WebQuetzalThe town of Nacahuil sits only an hour from Guatemala City, yet it has been largely spared the high rates of violence that have plagued Guatemala’s capital in recent years. That all changed last Saturday.
At around 11pm on September 7, unidentified men stalked through the town of about 7,500, gunning people down. When they finally fled in their stolen vehicle, 11 people were dead and at least a dozen were injured.
Relatives of those killed in the attack suspect police involvement in the crime. This is based on witness accounts that police arrived 20-30 minutes before the shooting, passing through the same part of town where most of the victims were killed. The owner of a local bar was among the dead and a relative alleges that the police demanded a bribe from the owner, which he refused to pay.
San José Nacahuil is the only indigenous community in the municipality of San Pedro Ayampuc. The population is made up of Maya Kaqchikel people. The town has a community police force and successfully maintained peace and security without outside support. Residents expelled the national police six years ago, and local officials say that they have seen a reduction in crime since that time.
Interior Minister López Bonilla immediately blamed the attack on gangs and placed the community under the control of a special contingent of police and soldiers. Community authorities of San José Nacahuil, as well as other indigenous and grassroots organizations, have criticized Bonilla for attributing the crime to gangs without first undertaking an investigation, and they demanded that the police and military be removed from the community. Instead, the Interior Minister has asked President Pérez Molina to install a military detachment in the community.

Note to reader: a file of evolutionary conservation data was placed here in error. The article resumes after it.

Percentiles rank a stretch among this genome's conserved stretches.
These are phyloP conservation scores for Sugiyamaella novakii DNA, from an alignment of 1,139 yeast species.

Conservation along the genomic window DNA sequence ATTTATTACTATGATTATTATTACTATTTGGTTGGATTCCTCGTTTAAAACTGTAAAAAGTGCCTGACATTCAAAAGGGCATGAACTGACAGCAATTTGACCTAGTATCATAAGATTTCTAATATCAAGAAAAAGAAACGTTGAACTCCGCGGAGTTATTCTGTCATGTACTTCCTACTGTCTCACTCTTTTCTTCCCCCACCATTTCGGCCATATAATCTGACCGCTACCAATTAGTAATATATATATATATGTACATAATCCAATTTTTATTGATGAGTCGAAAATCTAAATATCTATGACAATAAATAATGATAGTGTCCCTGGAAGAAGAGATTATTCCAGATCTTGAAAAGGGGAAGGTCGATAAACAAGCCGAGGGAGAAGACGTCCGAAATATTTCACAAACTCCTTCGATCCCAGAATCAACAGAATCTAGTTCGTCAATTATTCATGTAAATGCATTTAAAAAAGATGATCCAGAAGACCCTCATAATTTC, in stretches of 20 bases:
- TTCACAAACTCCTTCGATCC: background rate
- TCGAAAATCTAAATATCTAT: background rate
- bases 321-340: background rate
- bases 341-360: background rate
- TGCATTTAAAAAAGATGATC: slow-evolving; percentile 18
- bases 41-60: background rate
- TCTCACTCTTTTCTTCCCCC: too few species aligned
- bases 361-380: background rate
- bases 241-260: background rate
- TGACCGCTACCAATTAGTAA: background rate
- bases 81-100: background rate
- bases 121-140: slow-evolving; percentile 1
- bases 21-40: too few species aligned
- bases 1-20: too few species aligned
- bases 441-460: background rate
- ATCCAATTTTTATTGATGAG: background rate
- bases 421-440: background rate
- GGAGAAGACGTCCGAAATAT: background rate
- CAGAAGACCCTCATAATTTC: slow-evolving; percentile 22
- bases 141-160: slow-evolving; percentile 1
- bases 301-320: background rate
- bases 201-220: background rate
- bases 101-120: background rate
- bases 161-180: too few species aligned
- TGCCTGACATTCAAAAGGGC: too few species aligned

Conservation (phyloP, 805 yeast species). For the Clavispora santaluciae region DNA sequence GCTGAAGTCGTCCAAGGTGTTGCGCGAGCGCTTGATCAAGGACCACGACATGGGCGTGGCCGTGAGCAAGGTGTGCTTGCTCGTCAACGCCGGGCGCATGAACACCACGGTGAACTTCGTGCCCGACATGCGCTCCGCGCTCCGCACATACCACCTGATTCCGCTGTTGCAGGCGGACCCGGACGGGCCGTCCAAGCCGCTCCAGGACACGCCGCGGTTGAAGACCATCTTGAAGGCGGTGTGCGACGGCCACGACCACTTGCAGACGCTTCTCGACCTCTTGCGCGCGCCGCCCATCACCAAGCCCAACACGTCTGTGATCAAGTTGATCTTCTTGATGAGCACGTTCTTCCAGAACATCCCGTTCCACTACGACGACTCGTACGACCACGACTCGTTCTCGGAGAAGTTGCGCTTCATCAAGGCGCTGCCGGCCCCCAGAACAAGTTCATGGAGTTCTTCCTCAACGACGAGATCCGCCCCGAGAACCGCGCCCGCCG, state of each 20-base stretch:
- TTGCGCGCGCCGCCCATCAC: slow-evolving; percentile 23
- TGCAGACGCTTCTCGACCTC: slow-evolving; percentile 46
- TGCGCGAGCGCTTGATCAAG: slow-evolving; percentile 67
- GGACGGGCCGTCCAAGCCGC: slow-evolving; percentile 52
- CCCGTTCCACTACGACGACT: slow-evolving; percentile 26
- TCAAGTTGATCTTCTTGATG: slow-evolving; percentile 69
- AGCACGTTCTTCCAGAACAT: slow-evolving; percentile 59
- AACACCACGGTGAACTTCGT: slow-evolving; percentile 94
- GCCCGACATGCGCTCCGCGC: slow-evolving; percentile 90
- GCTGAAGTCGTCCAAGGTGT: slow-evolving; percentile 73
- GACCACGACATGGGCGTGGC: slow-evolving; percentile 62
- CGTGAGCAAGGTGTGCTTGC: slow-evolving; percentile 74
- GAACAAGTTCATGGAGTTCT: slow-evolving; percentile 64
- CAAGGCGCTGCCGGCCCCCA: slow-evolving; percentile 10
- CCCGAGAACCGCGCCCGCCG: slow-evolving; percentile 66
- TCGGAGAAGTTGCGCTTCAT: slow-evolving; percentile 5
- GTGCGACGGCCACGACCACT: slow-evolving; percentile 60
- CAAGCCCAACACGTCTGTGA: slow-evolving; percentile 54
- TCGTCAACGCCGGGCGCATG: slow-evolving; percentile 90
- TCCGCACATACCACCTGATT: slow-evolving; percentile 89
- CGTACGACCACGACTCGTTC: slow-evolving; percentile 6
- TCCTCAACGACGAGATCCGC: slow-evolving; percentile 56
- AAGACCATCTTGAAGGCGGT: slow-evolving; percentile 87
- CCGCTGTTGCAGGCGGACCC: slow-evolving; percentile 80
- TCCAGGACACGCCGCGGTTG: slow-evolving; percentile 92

Like many indigenous communities in Guatemala, the people of Nacahuil have suffered attempts to impose development projects without their consent. In response, many members of Nacahuil have participated in non-violent resistance movements, such as the ongoing peaceful road block at “La Puya” in the neighboring municipality of San José de Golfo to prevent the construction of the El Tambor gold mine.
In other struggles against mega-development projects in Guatemala, including the Escobal silver mine in San Rafael las Flores and the Canbalam hydroelectric dam in Santa Cruz Barillas, the government has used violent incidences as a pretext to declare a state of siege, which suspends constitutional rights. In both instances, the government then arrested resistance movement leaders. Anti-mining activists have expressed concern that the violent incident will be used by the government as an excuse to militarize the region or crack down on protesters.
Echoing Guatemalan organizations we call on the government to:
  • Carry out a thorough and impartial investigation into Saturday’s deadly attack, especially into allegations of police involvement
  • Respect the rights of the residents of Nacahuil and the surrounding region
  • Refrain from using police or military forces to crack down on local social movements
  • Withdraw police and military from the community, as requested by local residents.
Thank you!
Kathryn Johnson
Assistant Director